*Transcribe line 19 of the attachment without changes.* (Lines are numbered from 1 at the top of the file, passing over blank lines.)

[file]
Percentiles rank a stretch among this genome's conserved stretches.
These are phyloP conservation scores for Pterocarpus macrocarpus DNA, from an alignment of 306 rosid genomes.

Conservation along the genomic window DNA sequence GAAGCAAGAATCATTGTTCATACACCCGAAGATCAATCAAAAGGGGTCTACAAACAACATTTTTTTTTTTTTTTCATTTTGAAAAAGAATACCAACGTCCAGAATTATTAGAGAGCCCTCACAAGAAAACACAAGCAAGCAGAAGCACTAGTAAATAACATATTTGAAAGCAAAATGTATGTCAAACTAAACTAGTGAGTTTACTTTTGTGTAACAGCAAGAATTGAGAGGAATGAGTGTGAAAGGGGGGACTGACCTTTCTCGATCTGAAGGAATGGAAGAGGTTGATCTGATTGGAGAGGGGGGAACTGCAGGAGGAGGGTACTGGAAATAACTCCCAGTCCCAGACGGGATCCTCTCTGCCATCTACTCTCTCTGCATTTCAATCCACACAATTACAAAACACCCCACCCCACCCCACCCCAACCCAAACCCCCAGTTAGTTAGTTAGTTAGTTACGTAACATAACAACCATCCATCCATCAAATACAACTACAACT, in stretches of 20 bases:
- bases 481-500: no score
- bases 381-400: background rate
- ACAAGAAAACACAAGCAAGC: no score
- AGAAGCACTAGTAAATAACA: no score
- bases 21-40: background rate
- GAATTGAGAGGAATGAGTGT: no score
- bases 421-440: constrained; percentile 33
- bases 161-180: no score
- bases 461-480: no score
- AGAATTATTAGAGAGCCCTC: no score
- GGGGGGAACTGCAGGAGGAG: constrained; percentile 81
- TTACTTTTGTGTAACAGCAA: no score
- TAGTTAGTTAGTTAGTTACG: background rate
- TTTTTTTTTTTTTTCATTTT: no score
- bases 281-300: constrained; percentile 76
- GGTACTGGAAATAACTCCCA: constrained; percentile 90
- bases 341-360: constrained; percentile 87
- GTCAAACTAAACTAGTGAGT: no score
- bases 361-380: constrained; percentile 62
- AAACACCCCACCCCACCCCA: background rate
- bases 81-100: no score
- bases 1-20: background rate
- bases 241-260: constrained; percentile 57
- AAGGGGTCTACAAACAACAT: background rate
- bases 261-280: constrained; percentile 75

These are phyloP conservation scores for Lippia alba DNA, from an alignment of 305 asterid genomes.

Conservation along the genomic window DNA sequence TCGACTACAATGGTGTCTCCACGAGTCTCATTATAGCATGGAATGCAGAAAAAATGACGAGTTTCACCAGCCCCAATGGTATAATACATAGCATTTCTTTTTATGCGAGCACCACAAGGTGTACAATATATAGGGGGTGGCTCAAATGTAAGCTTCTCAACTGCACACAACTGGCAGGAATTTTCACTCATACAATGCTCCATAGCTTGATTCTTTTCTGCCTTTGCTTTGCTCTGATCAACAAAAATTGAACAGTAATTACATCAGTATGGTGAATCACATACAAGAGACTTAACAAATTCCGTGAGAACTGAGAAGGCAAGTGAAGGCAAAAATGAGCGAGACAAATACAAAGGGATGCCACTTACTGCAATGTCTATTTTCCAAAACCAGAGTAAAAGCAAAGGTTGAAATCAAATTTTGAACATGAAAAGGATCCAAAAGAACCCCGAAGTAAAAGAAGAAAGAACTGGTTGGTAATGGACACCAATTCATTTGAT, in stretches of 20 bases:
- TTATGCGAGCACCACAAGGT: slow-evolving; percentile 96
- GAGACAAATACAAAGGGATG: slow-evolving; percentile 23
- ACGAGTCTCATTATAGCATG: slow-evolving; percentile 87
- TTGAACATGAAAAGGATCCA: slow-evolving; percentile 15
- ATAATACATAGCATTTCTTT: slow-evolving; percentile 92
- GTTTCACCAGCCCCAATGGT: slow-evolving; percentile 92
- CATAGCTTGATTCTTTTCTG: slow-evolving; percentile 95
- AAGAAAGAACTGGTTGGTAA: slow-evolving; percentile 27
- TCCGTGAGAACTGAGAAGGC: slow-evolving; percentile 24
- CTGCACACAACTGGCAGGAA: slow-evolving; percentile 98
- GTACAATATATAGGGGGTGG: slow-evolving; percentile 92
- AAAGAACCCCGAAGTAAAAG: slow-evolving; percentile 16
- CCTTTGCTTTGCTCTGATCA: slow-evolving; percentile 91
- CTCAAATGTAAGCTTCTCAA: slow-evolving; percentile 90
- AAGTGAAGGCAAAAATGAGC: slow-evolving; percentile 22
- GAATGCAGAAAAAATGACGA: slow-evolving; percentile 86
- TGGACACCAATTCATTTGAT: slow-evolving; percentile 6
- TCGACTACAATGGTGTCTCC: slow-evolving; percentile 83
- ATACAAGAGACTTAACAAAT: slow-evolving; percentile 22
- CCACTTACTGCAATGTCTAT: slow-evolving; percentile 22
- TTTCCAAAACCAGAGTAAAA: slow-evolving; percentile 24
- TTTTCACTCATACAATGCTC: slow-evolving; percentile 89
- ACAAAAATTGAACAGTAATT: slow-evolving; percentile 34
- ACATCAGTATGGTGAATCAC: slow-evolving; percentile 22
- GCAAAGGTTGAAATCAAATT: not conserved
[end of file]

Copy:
- GGTACTGGAAATAACTCCCA: constrained; percentile 90